His remarks came on the same day the International Criminal Court handed out its first-ever verdict, convicting a former Congolese warlord of using child soldiers in 2002 and 2003.
But the court faces steep obstacles to tackling alleged atrocities in Syria, now roughly a year into a battered uprising. The reason: Syria has not signed on to join the International Criminal Court.
War crimes could still be prosecuted there if the United Nations Security Council agreed to refer a case, but any of the five countries on the council can block it from doing so. That includes Russia and China, allies of President Bashar Assad that have vetoed action against the Syrian regime in the past.
The apparent stalemate on alleged Syrian war crimes has piqued concern about the limited reach of the International Criminal Court, a relatively new player on the world scene.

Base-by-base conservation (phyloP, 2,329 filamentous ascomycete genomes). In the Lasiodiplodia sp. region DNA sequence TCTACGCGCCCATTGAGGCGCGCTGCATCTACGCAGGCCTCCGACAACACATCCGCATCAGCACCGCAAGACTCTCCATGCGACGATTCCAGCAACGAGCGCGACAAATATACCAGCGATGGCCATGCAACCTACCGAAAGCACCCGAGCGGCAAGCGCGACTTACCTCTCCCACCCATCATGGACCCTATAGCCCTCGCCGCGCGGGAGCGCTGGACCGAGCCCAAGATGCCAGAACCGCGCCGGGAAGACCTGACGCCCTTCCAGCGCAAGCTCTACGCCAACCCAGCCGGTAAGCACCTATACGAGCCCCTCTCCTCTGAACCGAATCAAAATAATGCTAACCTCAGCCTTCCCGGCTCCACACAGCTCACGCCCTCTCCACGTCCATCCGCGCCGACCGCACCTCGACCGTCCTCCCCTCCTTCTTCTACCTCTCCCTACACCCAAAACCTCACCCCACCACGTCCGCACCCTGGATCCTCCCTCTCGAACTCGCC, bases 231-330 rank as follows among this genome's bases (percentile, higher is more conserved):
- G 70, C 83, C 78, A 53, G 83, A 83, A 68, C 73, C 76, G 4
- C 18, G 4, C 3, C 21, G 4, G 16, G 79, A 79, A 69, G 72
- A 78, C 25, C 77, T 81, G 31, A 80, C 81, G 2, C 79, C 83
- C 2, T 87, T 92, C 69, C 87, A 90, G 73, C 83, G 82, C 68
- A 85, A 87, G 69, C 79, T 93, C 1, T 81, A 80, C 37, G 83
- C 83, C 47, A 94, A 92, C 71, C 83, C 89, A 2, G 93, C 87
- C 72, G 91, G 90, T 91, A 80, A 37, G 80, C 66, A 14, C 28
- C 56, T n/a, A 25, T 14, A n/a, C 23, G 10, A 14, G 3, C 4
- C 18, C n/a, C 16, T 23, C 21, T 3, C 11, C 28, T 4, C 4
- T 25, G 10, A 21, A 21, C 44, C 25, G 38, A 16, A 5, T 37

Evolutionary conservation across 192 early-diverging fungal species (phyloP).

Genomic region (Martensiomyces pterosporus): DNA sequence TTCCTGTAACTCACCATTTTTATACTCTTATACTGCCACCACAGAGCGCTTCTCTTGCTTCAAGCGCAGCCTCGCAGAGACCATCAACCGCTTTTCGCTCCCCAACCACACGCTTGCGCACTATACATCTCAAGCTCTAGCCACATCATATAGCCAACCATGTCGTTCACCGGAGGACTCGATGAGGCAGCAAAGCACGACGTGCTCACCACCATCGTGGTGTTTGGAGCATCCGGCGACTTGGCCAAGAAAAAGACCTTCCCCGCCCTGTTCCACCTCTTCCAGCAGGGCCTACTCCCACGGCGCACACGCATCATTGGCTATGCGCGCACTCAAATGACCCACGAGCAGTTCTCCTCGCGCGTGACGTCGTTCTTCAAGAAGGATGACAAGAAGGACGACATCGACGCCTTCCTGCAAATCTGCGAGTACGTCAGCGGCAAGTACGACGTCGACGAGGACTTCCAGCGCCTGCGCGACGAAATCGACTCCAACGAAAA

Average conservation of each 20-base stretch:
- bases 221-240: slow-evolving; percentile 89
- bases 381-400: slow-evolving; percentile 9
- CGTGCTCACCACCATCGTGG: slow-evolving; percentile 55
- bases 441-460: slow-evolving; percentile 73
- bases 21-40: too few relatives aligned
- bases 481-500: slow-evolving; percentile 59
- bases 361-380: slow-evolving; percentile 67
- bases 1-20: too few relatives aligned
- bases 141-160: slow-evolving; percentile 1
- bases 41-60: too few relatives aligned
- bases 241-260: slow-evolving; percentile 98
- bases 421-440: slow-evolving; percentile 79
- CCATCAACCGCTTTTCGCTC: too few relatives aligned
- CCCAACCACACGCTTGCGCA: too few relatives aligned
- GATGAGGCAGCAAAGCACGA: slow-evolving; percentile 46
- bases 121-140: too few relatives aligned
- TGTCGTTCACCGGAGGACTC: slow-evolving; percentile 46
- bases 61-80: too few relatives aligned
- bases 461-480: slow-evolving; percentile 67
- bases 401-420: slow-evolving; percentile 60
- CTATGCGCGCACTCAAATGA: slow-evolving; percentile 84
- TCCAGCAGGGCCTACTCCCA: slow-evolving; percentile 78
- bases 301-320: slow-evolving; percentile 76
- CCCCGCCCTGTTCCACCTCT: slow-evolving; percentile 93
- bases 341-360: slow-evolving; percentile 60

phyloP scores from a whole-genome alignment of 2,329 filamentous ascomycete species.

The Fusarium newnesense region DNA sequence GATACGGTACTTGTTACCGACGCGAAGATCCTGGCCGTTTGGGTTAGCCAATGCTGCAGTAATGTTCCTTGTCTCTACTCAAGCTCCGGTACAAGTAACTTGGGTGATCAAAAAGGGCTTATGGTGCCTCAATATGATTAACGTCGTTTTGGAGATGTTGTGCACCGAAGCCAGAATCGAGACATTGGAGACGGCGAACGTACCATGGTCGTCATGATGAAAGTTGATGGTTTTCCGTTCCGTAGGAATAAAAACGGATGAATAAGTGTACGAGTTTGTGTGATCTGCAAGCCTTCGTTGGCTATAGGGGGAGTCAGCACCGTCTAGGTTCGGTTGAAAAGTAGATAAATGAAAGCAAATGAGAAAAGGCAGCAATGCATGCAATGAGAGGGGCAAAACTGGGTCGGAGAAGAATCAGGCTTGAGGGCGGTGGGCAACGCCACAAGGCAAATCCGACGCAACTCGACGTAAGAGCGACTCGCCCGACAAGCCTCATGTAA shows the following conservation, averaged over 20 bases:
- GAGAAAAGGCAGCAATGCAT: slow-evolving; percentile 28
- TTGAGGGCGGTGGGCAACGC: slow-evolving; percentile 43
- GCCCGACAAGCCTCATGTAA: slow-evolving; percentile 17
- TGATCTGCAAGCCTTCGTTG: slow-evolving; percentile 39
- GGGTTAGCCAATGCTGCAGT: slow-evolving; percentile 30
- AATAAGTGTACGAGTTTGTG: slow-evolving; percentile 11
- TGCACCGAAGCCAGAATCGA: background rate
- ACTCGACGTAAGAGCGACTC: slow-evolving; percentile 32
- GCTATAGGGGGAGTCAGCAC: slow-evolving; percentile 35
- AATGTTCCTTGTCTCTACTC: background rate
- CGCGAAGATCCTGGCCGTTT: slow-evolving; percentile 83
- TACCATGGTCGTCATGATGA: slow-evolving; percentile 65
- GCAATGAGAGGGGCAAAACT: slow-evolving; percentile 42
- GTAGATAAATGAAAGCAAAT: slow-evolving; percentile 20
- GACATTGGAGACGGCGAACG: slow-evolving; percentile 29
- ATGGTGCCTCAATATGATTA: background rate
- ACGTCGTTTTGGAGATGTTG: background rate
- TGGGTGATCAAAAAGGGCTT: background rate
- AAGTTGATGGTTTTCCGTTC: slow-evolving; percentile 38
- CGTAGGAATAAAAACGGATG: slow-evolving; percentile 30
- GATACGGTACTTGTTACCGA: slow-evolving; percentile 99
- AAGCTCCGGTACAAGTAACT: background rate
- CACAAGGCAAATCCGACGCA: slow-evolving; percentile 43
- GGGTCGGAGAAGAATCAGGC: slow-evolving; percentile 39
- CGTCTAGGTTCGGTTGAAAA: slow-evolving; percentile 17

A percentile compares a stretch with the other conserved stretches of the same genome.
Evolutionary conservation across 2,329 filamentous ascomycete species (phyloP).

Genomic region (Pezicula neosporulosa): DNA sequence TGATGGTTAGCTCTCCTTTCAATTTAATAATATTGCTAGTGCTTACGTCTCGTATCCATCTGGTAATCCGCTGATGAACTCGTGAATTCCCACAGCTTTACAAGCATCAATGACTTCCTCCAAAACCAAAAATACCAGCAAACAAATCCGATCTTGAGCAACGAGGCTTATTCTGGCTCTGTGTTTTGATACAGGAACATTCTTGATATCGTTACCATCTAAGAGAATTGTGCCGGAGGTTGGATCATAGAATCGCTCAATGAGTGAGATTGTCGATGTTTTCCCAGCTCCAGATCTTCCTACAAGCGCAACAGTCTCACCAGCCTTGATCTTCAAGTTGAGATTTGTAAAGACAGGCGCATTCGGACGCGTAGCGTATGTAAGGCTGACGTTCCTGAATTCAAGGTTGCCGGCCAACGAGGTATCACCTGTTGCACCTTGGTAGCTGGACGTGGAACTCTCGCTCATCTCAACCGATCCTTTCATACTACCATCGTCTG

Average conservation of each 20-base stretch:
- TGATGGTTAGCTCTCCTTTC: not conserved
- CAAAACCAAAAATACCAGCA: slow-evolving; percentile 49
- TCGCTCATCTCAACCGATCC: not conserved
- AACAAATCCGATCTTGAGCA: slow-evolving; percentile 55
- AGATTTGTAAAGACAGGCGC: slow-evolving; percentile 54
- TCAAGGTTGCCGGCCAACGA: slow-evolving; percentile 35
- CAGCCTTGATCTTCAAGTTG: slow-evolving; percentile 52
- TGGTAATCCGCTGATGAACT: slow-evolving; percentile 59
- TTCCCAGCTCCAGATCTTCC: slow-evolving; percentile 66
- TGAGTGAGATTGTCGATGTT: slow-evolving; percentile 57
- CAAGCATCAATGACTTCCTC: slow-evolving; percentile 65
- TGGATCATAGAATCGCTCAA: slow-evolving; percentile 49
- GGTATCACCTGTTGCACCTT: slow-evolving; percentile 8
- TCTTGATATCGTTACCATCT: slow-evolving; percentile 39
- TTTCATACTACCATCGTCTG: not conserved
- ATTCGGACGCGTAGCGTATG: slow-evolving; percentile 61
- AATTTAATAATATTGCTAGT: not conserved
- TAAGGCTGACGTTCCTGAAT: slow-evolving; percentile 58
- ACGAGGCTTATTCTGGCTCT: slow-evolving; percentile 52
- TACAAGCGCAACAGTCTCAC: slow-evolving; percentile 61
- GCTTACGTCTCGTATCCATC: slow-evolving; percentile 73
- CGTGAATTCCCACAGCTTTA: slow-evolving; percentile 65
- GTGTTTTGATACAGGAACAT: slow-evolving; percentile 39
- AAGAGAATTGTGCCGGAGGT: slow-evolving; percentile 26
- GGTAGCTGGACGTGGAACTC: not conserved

"The Syrian situation is frustrating many people," said Leila Sadat, a professor at Washington University School of Law in St. Louis. "It should be at the International Criminal Court. But if two of the powers want to stop it, they can."
Cameron said he knew that Syria was not a part of the International Criminal Court, but he said that Britain was still working to document human rights abuses, sending monitors to the Turkish border to document crimes that “shouldn’t be allowed to stand in our world.”
The prime minister also argued that the West could still appeal to Russia. "It's not in their interest to have this bloodied, broken, brutal regime butchering people nightly on the television screens," he said.
-- Emily Alpert in Los Angeles
Photo: President Obama welcomes British Prime Minister David Cameron during an official arrival ceremony at the South Lawn of the White House in Washington on Wednesday. Credit: Mark Wilson / EPA